When Terry Pratchett died the world lost a force for good, and we lost him too soon. He was just getting warmed up. But true to form, he looked Death in the face and smiled and did a deal with the devil – or the gods – or the fates – or maybe even with the Lady. "Give me just long enough" I imagine him bargaining, "I don't want the total indignity package, but give me long enough to make a point." He probably did nothing of the sort – except for that last bit. He made a point. He made many a point.
Among them one of my favourites is the one about profit showing up sort of spread about all over society (in Going Postal I believe), but towards the end of his life the point he had to make was that Alzheimers isn't necessarily necessary and that if we throw some money at it, lot of money, for a long time, we might find a way to make unnecessary. As a fan of the books, even the unfamiliar ones, I felt myself duly kicked under the table in a "so what are you going to do about it?" way. So when Terry died, I set about (re)reading everything he'd published and committed to contribute a penny a page to the Alzheimer's Society in his memory.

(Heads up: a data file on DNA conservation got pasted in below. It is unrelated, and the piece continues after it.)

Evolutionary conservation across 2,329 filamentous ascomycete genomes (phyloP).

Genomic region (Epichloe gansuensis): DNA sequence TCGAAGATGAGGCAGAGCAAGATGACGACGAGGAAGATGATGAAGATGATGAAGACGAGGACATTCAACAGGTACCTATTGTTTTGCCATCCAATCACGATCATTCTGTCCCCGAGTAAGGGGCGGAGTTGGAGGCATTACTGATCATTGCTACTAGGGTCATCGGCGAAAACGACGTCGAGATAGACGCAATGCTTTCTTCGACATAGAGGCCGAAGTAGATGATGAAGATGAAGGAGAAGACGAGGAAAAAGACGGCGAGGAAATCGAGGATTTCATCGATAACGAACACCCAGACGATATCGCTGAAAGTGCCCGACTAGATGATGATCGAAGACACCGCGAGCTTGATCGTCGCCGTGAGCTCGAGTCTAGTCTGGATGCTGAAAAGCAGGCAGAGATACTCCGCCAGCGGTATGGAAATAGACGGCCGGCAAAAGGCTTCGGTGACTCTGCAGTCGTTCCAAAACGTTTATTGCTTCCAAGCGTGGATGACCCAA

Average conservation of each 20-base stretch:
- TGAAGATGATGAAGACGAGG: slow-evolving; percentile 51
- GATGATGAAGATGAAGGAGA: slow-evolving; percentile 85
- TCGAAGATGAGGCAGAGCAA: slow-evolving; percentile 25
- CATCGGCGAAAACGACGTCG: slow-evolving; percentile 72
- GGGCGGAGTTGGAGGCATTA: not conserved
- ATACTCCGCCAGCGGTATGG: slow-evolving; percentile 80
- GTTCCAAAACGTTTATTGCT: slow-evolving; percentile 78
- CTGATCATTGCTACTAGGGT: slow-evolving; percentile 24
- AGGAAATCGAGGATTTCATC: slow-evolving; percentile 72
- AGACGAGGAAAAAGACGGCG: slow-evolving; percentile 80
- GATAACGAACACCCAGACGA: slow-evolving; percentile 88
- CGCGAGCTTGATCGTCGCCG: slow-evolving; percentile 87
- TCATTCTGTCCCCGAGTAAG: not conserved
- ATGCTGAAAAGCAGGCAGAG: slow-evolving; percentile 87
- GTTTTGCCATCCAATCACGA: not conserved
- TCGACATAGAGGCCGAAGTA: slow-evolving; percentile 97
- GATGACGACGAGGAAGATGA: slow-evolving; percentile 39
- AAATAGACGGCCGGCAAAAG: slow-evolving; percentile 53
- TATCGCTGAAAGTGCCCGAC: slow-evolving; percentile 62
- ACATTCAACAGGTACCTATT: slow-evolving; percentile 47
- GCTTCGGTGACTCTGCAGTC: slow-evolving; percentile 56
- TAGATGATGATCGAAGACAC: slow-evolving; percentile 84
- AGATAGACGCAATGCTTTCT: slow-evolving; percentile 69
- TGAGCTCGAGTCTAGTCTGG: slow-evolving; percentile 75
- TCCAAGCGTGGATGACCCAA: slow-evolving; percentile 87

I started quite well, the first £100 mark was reached, but then life got in the way and I lapsed. I couldn't even remember where I'd got to. I have since looked it up and I'm missing about 6 of the Discworld stories, one of which I know I owned but cannot find.
So what's this about a rebuke?
Well it's this penny-a-page thing. I selected that level of sponsorship because it was a nice round number and about what I thought I could afford. And I had almost forgotten about it, until I walk into the exhibition and see this:
The man was taught to read at a penny a page. That kick transferred from somewhere under the table to the behind. Message received and understood. I need to get back to the books.